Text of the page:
Darling did not want the proposed restaurant to "sound like an ordinary Eighth Avenue food joint", and he wanted to avoid using the word "restaurant" itself. For him, the optimal name would reflect the RCA Building's height and the eatery's exclusivity. At first, the restaurant was to be known as the "Stratosphere Room", whose name evoked the stratosphere, the second layer of atmosphere above the earth. In August 1934, the Stratosphere Room became the "Rainbow Room", which drew its name from a model of organ that changed colors based on the tone of the music. The indirect lighting of the Rainbow Room did just that. The lights originally accompanied the sounds of a Wurlitzer organ, but the organ was assailed for its "funereal" quality, and it was seldom used from 1935 to its removal in 1986.
Rockefeller Center Inc. hired the lawyer Francis Christy, a lawyer, to be the Rainbow Room's owner in name only. This was because each nightclub owner had to be fingerprinted in order to comply with the state law at the time, and the true owner of Rainbow Room did not want his fingerprints on record. Because Christy had verified himself to the state as the owner of Rainbow Room, it was legal for the restaurant to operate. The Rainbow Room opened to the public on October 3, 1934, at a 300-guest party sponsored by the Lenox Hill Neighborhood Association. The opening celebrations were attended by a multitude of high-society individuals with "a dazzle of surnames that ran from Astors and Auchinclosses to Warburgs and Whitneys".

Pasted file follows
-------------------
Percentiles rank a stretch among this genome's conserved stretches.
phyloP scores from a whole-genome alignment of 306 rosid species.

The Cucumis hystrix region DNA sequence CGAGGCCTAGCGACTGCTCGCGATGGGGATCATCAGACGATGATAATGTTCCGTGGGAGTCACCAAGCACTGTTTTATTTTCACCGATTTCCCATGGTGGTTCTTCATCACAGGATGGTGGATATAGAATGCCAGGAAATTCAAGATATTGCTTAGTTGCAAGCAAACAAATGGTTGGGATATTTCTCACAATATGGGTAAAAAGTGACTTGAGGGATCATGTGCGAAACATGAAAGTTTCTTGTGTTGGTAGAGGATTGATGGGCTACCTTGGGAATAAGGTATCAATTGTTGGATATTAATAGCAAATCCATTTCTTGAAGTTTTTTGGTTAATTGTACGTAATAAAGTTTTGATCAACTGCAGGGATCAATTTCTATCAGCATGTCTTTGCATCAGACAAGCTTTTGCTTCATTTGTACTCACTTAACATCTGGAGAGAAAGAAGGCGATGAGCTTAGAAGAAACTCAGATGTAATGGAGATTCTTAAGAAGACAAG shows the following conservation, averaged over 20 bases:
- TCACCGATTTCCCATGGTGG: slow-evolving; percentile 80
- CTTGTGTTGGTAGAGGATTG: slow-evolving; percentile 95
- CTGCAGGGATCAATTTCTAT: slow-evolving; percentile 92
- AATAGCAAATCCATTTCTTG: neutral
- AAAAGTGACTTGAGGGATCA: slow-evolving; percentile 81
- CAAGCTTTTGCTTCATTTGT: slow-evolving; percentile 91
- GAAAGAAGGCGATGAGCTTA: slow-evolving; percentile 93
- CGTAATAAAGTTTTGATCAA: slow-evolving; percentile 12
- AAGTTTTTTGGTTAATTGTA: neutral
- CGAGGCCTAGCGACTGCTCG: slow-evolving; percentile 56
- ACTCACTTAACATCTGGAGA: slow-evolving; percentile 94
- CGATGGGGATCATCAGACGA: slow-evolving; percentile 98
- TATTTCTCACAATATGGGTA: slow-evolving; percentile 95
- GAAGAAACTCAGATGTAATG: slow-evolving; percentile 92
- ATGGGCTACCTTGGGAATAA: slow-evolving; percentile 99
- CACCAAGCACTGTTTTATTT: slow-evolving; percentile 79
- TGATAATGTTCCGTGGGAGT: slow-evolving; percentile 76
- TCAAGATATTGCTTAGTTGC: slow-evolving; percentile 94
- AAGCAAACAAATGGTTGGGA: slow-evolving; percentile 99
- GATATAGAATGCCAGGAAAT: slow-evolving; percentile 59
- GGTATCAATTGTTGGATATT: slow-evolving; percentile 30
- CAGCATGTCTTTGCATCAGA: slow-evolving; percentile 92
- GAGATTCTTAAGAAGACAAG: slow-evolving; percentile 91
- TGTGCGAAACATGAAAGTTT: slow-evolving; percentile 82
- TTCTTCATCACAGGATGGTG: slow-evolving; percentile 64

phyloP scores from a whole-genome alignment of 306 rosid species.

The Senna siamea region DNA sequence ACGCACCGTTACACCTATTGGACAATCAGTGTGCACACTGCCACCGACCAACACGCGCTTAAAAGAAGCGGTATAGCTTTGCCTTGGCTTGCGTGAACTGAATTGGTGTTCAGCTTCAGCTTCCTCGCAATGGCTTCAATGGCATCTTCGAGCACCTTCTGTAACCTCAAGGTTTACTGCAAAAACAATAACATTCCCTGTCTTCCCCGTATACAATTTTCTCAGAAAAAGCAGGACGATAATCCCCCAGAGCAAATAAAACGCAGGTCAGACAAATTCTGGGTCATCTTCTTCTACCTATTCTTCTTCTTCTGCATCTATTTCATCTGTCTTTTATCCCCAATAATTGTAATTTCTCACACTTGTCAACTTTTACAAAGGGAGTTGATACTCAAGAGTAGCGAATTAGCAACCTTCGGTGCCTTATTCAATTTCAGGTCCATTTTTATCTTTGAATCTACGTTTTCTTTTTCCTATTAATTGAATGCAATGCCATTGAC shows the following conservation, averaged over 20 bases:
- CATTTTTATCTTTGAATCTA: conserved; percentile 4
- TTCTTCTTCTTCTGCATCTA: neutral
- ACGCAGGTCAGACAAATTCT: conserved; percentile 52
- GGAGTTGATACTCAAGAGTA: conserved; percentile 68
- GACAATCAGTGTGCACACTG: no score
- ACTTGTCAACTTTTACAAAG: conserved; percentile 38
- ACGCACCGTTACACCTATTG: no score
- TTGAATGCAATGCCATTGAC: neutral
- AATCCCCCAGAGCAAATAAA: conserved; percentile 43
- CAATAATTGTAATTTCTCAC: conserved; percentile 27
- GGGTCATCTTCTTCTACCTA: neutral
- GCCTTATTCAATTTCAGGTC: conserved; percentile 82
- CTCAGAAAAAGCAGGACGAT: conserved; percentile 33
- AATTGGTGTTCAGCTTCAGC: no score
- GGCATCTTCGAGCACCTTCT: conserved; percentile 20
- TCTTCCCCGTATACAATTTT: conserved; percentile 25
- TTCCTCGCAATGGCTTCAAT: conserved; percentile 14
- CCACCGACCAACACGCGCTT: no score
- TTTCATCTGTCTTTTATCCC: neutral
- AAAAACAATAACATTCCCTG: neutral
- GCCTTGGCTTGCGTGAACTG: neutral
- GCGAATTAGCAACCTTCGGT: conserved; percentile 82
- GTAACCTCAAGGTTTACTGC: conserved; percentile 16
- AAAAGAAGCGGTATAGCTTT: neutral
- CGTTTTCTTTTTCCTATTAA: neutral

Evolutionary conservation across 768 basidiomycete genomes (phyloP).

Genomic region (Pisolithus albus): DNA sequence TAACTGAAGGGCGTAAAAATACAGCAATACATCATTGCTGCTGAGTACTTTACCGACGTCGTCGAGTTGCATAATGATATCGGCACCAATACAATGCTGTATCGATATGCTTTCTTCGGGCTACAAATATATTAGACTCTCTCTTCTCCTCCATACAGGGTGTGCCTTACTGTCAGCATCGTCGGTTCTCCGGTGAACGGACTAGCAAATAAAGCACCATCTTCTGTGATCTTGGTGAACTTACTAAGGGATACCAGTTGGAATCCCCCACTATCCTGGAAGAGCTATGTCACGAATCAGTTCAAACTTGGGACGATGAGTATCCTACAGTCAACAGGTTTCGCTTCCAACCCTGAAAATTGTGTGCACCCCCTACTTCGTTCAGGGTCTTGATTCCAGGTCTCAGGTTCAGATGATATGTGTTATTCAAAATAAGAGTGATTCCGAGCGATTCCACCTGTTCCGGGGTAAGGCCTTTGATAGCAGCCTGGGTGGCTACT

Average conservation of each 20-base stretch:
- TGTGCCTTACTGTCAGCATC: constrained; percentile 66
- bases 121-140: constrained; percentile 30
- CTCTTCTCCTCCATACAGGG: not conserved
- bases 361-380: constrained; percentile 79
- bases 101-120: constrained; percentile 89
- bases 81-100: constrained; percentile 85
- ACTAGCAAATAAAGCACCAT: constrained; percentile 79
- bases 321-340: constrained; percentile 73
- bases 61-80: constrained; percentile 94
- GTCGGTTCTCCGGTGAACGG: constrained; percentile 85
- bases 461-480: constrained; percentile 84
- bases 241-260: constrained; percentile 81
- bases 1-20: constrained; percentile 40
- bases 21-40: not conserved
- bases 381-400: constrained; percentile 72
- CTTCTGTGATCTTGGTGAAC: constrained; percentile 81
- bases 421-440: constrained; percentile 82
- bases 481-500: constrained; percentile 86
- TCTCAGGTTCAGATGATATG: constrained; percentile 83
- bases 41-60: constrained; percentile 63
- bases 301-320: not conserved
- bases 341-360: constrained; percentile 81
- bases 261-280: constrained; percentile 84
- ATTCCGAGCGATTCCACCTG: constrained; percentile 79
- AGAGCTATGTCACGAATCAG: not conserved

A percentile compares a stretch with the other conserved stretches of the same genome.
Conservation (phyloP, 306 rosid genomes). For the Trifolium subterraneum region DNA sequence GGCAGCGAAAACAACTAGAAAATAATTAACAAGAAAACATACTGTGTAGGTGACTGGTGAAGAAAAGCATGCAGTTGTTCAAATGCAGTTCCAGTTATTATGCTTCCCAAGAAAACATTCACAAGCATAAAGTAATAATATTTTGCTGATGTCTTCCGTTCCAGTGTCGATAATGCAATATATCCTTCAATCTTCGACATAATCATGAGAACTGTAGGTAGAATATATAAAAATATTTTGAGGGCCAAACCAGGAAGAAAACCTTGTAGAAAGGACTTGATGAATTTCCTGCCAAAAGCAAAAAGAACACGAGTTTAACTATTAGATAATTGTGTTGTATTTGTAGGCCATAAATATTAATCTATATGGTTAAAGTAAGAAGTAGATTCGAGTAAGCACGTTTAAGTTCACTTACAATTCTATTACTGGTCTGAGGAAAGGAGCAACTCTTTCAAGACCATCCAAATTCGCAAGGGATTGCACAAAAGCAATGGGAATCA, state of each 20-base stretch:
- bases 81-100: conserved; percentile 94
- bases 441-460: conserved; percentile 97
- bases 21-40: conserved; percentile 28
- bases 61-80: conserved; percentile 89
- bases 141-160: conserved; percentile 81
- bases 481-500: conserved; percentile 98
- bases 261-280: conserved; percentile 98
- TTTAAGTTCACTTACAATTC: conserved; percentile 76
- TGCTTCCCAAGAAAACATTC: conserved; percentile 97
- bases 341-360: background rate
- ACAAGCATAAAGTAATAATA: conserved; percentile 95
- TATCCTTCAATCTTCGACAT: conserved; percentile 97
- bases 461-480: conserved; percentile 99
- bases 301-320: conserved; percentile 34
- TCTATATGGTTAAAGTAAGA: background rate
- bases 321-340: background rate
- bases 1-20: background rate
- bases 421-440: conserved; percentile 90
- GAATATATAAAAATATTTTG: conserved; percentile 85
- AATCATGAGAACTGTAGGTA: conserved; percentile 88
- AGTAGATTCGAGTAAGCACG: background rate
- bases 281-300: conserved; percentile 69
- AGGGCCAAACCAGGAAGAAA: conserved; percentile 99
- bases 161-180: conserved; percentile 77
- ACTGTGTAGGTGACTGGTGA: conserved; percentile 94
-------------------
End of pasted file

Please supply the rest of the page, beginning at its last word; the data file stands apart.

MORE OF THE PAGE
The Rainbow Room was allowed to serve alcoholic drinks because the United States Constitution's 21st Amendment had repealed the United States' prohibition on alcoholic beverages in 1933. Rockefeller was not a drinker himself: on opening night, a critic for the New York Daily News had written, "throughout his life, whenever he has been asked 'Wot'll it be?', [Rockefeller] has always replied, 'milk'." However, Rockefeller reluctantly agreed to operate the Rainbow Room, since no one else would take the risk of operating the establishment. He told Arthur Woods, a close associate and the chairman of Rockefeller Center Inc, that he was not "sufficiently familiar with the usual method of dispensing alcoholic beverages in the average high grade club". Rockefeller was reportedly discomfited by the performance of Lucienne Boyer, a French diseuse (storyteller) and singer, at the Rainbow Room's opening. He avoided going to or even talking about the Rainbow Room after the opening night, instead leaving the task to others.